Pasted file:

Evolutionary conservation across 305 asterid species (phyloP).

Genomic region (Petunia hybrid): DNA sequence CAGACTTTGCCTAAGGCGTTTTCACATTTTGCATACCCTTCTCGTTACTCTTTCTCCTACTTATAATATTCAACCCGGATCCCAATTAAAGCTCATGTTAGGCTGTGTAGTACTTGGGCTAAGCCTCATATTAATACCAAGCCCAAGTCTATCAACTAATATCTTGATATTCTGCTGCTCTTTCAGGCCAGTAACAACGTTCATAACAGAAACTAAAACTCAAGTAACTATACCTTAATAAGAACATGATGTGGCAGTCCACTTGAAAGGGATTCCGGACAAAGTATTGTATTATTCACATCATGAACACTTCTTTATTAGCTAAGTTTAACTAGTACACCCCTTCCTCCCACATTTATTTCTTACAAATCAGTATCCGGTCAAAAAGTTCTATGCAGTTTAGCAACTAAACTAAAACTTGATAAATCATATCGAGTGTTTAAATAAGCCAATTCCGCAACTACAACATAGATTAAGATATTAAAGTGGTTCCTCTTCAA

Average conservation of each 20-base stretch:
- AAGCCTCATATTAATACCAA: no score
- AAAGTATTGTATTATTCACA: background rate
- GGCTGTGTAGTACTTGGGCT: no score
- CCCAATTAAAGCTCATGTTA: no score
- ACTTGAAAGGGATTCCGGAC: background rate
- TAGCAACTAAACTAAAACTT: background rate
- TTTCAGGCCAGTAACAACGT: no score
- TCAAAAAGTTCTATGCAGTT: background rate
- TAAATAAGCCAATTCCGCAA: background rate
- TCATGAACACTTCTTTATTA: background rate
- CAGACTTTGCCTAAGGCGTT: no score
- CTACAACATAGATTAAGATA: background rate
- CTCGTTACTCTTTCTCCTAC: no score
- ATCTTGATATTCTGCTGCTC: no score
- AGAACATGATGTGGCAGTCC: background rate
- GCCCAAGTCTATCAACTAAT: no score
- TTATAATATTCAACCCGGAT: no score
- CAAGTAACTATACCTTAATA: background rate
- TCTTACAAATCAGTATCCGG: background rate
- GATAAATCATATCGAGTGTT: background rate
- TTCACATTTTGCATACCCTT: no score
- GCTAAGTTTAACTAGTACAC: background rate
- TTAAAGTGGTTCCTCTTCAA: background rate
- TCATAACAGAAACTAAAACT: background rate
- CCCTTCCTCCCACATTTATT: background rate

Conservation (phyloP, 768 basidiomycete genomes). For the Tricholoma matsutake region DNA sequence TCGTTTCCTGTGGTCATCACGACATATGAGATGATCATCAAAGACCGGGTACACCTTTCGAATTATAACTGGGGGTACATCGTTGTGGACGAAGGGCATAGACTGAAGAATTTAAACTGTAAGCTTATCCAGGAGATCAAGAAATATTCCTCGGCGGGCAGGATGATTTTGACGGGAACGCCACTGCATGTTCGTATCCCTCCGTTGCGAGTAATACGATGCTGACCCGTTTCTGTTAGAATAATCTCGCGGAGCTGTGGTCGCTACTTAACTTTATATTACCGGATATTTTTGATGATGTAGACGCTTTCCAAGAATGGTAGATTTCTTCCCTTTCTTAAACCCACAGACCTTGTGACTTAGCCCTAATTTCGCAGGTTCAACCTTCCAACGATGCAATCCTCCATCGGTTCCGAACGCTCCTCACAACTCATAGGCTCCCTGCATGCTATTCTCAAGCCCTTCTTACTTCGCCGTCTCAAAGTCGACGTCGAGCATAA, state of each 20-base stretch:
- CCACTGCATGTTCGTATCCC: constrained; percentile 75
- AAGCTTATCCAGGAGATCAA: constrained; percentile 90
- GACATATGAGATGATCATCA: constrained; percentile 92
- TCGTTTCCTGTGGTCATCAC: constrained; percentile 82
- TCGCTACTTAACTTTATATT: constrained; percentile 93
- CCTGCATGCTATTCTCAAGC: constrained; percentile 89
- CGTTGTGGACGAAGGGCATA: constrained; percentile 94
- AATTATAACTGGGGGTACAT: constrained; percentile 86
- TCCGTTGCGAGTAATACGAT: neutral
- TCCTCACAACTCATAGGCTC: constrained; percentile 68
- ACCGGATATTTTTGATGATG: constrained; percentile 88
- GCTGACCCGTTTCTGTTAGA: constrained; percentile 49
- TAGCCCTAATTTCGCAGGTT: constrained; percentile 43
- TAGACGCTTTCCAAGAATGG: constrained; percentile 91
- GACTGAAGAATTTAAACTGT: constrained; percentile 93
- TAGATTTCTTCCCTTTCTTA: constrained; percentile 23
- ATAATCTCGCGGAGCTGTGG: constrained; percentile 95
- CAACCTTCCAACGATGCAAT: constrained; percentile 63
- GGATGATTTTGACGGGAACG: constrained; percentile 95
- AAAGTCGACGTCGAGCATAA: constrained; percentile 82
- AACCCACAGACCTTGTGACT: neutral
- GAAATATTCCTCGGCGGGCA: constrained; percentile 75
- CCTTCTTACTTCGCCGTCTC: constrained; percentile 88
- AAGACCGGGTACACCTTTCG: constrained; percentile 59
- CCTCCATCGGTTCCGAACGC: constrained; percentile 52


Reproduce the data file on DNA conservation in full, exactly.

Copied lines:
Evolutionary conservation across 305 asterid species (phyloP).

Genomic region (Petunia hybrid): DNA sequence CAGACTTTGCCTAAGGCGTTTTCACATTTTGCATACCCTTCTCGTTACTCTTTCTCCTACTTATAATATTCAACCCGGATCCCAATTAAAGCTCATGTTAGGCTGTGTAGTACTTGGGCTAAGCCTCATATTAATACCAAGCCCAAGTCTATCAACTAATATCTTGATATTCTGCTGCTCTTTCAGGCCAGTAACAACGTTCATAACAGAAACTAAAACTCAAGTAACTATACCTTAATAAGAACATGATGTGGCAGTCCACTTGAAAGGGATTCCGGACAAAGTATTGTATTATTCACATCATGAACACTTCTTTATTAGCTAAGTTTAACTAGTACACCCCTTCCTCCCACATTTATTTCTTACAAATCAGTATCCGGTCAAAAAGTTCTATGCAGTTTAGCAACTAAACTAAAACTTGATAAATCATATCGAGTGTTTAAATAAGCCAATTCCGCAACTACAACATAGATTAAGATATTAAAGTGGTTCCTCTTCAA

Average conservation of each 20-base stretch:
- AAGCCTCATATTAATACCAA: no score
- AAAGTATTGTATTATTCACA: background rate
- GGCTGTGTAGTACTTGGGCT: no score
- CCCAATTAAAGCTCATGTTA: no score
- ACTTGAAAGGGATTCCGGAC: background rate
- TAGCAACTAAACTAAAACTT: background rate
- TTTCAGGCCAGTAACAACGT: no score
- TCAAAAAGTTCTATGCAGTT: background rate
- TAAATAAGCCAATTCCGCAA: background rate
- TCATGAACACTTCTTTATTA: background rate
- CAGACTTTGCCTAAGGCGTT: no score
- CTACAACATAGATTAAGATA: background rate
- CTCGTTACTCTTTCTCCTAC: no score
- ATCTTGATATTCTGCTGCTC: no score
- AGAACATGATGTGGCAGTCC: background rate
- GCCCAAGTCTATCAACTAAT: no score
- TTATAATATTCAACCCGGAT: no score
- CAAGTAACTATACCTTAATA: background rate
- TCTTACAAATCAGTATCCGG: background rate
- GATAAATCATATCGAGTGTT: background rate
- TTCACATTTTGCATACCCTT: no score
- GCTAAGTTTAACTAGTACAC: background rate
- TTAAAGTGGTTCCTCTTCAA: background rate
- TCATAACAGAAACTAAAACT: background rate
- CCCTTCCTCCCACATTTATT: background rate

Conservation (phyloP, 768 basidiomycete genomes). For the Tricholoma matsutake region DNA sequence TCGTTTCCTGTGGTCATCACGACATATGAGATGATCATCAAAGACCGGGTACACCTTTCGAATTATAACTGGGGGTACATCGTTGTGGACGAAGGGCATAGACTGAAGAATTTAAACTGTAAGCTTATCCAGGAGATCAAGAAATATTCCTCGGCGGGCAGGATGATTTTGACGGGAACGCCACTGCATGTTCGTATCCCTCCGTTGCGAGTAATACGATGCTGACCCGTTTCTGTTAGAATAATCTCGCGGAGCTGTGGTCGCTACTTAACTTTATATTACCGGATATTTTTGATGATGTAGACGCTTTCCAAGAATGGTAGATTTCTTCCCTTTCTTAAACCCACAGACCTTGTGACTTAGCCCTAATTTCGCAGGTTCAACCTTCCAACGATGCAATCCTCCATCGGTTCCGAACGCTCCTCACAACTCATAGGCTCCCTGCATGCTATTCTCAAGCCCTTCTTACTTCGCCGTCTCAAAGTCGACGTCGAGCATAA, state of each 20-base stretch:
- CCACTGCATGTTCGTATCCC: constrained; percentile 75
- AAGCTTATCCAGGAGATCAA: constrained; percentile 90
- GACATATGAGATGATCATCA: constrained; percentile 92
- TCGTTTCCTGTGGTCATCAC: constrained; percentile 82
- TCGCTACTTAACTTTATATT: constrained; percentile 93
- CCTGCATGCTATTCTCAAGC: constrained; percentile 89
- CGTTGTGGACGAAGGGCATA: constrained; percentile 94
- AATTATAACTGGGGGTACAT: constrained; percentile 86
- TCCGTTGCGAGTAATACGAT: neutral
- TCCTCACAACTCATAGGCTC: constrained; percentile 68
- ACCGGATATTTTTGATGATG: constrained; percentile 88
- GCTGACCCGTTTCTGTTAGA: constrained; percentile 49
- TAGCCCTAATTTCGCAGGTT: constrained; percentile 43
- TAGACGCTTTCCAAGAATGG: constrained; percentile 91
- GACTGAAGAATTTAAACTGT: constrained; percentile 93
- TAGATTTCTTCCCTTTCTTA: constrained; percentile 23
- ATAATCTCGCGGAGCTGTGG: constrained; percentile 95
- CAACCTTCCAACGATGCAAT: constrained; percentile 63
- GGATGATTTTGACGGGAACG: constrained; percentile 95
- AAAGTCGACGTCGAGCATAA: constrained; percentile 82
- AACCCACAGACCTTGTGACT: neutral
- GAAATATTCCTCGGCGGGCA: constrained; percentile 75
- CCTTCTTACTTCGCCGTCTC: constrained; percentile 88
- AAGACCGGGTACACCTTTCG: constrained; percentile 59
- CCTCCATCGGTTCCGAACGC: constrained; percentile 52